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Joshua Lawrence Chamberlain, The Passing of the Armies: The Last Campaign of the Armies., Chapter 3: the White Oak Road. (search)
which we had encountered on the Quaker Road. Pickett's Division, consisting of the brigades of Stunsom's and Wallace's — with three brigades of Pickett's Division (leaving Hunton's in the entrenchments), to go with Pickett to reinforce Fitzhugh Lee at Five Forks. W. H. F. Lee's Division of cavalst despatch to Grant the evening before, that Pickett's Division of infantry was deployed along theheridan had been attacked by Fitzhugh Lee and Pickett's infantry and driven pell-mell into Dinwiddhe mire and dark, to help Sheridan stay where Pickett and Fitzhugh Lee had put him. Indeed, the sugd fought us on the White Oak Road had gone to Pickett's support at Five Forks that day. And when intopped on Gravelly Run, but would have struck Pickett's and Fitzhugh Lee's rear, and compelled themry reinforcements occupy Sheridan, and rushed Pickett's Division with the two brigades of Johnson'sss his front to baffle his observation, while Pickett should anticipate and forestall the movement
Joshua Lawrence Chamberlain, The Passing of the Armies: The Last Campaign of the Armies., Chapter 4: Five Forks. (search)
s some curious details as to a shad dinner on the north side of Hatcher's Run. Pickett returned to the field only after we had all gained the Ford Road at about 6 P. M., but Fitzhugh Lee and Rosser not at all. Pickett narrowly escaped the shots of our men as he attempted to pass them to reach his broken lines towards the White Obert E. Lee, although himself alert, was not kept informed by Fitzhugh Lee or Pickett of the movements of the Fifth Corps in relation to Five Forks, and that Lee was led by a word from Pickett to suppose that Fitzhugh Lee's and Rosser's cavalry were both close in support of Pickett's left flank at Five Forks. Rebellion RecoPickett's left flank at Five Forks. Rebellion Records, serial 95, p. 1264. This was not the truth. Fitzhugh Lee's cavalry under Munford was over a thousand yards east of Pickett's left at the beginning and during tPickett's left at the beginning and during the day was pressed around his rear so as to reach his troops after their lines had all been broken. And as for Rosser's cavalry they were at no time on the field.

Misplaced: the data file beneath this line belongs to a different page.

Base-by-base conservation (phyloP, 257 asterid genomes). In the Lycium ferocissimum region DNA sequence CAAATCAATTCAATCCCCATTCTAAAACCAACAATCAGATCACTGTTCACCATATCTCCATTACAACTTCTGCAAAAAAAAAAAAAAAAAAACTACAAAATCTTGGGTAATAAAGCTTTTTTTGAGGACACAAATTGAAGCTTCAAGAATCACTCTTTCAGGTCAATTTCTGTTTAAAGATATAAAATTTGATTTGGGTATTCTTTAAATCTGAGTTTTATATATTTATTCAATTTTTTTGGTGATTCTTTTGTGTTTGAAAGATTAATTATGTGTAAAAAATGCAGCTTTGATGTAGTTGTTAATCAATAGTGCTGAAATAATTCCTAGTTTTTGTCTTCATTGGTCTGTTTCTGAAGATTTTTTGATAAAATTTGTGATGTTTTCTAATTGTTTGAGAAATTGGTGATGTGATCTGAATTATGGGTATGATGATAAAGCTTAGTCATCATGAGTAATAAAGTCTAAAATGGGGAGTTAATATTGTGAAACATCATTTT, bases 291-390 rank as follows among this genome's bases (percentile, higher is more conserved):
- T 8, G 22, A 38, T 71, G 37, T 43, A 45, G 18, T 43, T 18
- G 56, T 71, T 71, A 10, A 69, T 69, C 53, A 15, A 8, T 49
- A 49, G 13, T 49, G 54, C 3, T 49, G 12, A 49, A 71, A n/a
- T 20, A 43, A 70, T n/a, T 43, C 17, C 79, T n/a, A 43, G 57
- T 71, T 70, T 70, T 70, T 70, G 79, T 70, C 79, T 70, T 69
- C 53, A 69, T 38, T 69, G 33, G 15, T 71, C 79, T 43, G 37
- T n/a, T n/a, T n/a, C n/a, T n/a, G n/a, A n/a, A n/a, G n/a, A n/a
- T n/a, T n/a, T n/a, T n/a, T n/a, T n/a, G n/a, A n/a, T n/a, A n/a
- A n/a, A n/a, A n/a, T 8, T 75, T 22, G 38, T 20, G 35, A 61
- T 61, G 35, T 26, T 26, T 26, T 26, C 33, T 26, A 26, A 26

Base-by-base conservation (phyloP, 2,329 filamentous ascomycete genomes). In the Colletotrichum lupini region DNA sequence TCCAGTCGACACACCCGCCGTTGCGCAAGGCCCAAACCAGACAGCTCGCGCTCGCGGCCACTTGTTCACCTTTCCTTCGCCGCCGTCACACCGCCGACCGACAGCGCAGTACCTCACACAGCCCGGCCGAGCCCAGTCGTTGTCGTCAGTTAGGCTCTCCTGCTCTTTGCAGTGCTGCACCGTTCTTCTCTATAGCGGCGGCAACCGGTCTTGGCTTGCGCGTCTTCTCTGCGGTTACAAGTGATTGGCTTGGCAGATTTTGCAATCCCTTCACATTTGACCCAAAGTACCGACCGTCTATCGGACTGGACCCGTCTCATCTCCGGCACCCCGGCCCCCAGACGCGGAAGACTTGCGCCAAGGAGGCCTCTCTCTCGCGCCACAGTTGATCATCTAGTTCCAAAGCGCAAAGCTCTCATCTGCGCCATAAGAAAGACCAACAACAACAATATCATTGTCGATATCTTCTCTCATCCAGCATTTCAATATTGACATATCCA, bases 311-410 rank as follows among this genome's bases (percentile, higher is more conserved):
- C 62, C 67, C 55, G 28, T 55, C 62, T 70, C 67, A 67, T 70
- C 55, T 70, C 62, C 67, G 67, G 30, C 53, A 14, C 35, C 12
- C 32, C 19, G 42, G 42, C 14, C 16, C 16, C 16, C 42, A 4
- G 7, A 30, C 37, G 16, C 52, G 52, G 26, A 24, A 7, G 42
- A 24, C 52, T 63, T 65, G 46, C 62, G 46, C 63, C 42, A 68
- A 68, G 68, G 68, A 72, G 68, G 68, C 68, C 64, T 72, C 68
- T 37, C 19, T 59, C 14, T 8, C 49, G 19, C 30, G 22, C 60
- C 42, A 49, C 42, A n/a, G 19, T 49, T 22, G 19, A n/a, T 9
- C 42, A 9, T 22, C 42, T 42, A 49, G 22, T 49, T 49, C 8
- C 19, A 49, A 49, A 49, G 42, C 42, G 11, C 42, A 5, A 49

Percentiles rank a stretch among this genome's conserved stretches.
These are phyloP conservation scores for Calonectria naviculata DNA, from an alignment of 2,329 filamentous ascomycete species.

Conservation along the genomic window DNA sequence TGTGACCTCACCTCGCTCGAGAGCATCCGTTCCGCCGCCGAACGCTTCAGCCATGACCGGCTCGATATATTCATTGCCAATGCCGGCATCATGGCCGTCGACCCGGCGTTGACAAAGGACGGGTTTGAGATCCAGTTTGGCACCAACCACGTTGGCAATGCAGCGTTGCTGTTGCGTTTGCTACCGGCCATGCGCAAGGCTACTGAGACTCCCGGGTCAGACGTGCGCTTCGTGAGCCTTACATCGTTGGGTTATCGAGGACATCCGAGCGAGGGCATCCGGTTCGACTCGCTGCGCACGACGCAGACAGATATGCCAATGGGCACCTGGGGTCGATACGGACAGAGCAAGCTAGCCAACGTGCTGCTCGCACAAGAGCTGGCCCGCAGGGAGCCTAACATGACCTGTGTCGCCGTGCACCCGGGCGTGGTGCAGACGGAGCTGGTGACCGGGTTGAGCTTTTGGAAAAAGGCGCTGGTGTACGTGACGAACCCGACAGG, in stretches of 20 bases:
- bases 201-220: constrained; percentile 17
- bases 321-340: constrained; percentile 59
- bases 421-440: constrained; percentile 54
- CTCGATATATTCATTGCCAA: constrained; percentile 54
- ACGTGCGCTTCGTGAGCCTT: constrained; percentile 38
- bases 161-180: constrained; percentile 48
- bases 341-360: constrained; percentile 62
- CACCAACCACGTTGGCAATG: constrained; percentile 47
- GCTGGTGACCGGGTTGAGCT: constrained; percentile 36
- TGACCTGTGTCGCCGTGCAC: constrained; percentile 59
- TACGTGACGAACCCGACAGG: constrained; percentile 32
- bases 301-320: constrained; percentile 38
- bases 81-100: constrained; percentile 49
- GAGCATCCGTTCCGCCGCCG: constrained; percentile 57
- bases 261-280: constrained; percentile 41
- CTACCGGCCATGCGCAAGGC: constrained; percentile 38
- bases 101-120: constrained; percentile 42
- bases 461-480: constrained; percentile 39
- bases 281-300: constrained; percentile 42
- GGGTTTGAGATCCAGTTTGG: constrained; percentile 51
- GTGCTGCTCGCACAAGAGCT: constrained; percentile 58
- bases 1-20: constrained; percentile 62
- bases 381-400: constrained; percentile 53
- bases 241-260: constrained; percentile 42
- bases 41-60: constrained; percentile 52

Joshua Lawrence Chamberlain, The Passing of the Armies: The Last Campaign of the Armies., Chapter 5: the week of flying fights. (search)
on that road to the Southside Railroad crossing. There were gathered also the fugitives from Pickett's and Johnson's Divisions, covered by the remainder of those divisions that had not been in the fight, --Hunton's Brigade of Pickett's Division, and Wise's, Gracie's (commanded by Colonel Sanford), and Fulton's of Johnson's Division, all under command of General R. H. Anderson. Their ultimateeave to him the solitary honor and peril of confronting there Heth's, and what of Johnson's and Pickett's Divisions and Fitzhugh Lee's cavalry, falling back that afternoon before the Fifth Corps advaut equidistant from Richmond and Petersburg. Those with whom we had been principally engaged, Pickett's and Bushrod Johnson's Divisions, with Fitzhugh Lee's cavalry, moved up the south side of the , fell into our hands. Among these were many distinguished generals, both of his corps, and of Pickett's Division. These were most brilliant victories for the Second and Sixth Corps, and we of t
Joshua Lawrence Chamberlain, The Passing of the Armies: The Last Campaign of the Armies., Chapter 6: Appomattox. (search)
18, 1864, I was left for dead under their eyes! It is by miracles we have lived to see this day,--any of us standing here. Now comes the sinewy remnant of fierce Hood's Division, which at Gettysburg we saw pouring through the Devil's Den, and the Plum Run gorge; turning again by the left our stubborn Third Corps, then swarming up the rocky bastions of Round Top, to be met there by equal valor, which changed Lee's whole plan of battle and perhaps the story of Gettysburg. Ah, is this Pickett's Division?-this little group left of those who on the lurid last day of Gettysburg breasted level cross-fire and thunderbolts of storm, to be strewn back drifting wrecks, where after that awful, futile, pitiful charge we buried them in graves a furlong wide, with names unknown! Met again in the terrible cyclone-sweep over the breastworks at Five Forks; met now, so thin, so pale, purged of the mortal,--as if knowing pain or joy no more. How could we help falling on our knees, all of us
Joshua Lawrence Chamberlain, The Passing of the Armies: The Last Campaign of the Armies., Chapter 9: the last review. (search)
pal staff: chivalrous Andy Webb, in earlier days familiar friend, inspector of our corps,--since that, meeting with his superb brigade the death-defying valor of Pickett's charge,--now rightly chief-of-staff of the army; grim old Hunt, chief of artillery, whose words were like his shot, whose thundersweeps had shaken hearts and hiterrible charge at the Dunker church at Antietam, and that still more terrible up Marye's Heights at Fredericksburg, and the check given to the desperate onset of Pickett and Pettigrew in the consummate hour of Gettysburg. We think, too, of the fiery mazes of the Wilderness, the deathblasts of Spottsylvania, and murderous Cold Haruseum of history. Here passes, led by staunch Spaulding, the sterling 19th Maine, once gallant Heath's, conspicuous everywhere, from the death-strewn flank of Pickett's charge, through all the terrible scenes of Grant's campaign, to its consummation at Appomattox. In its ranks now are the survivors of the old Spartan 4th, out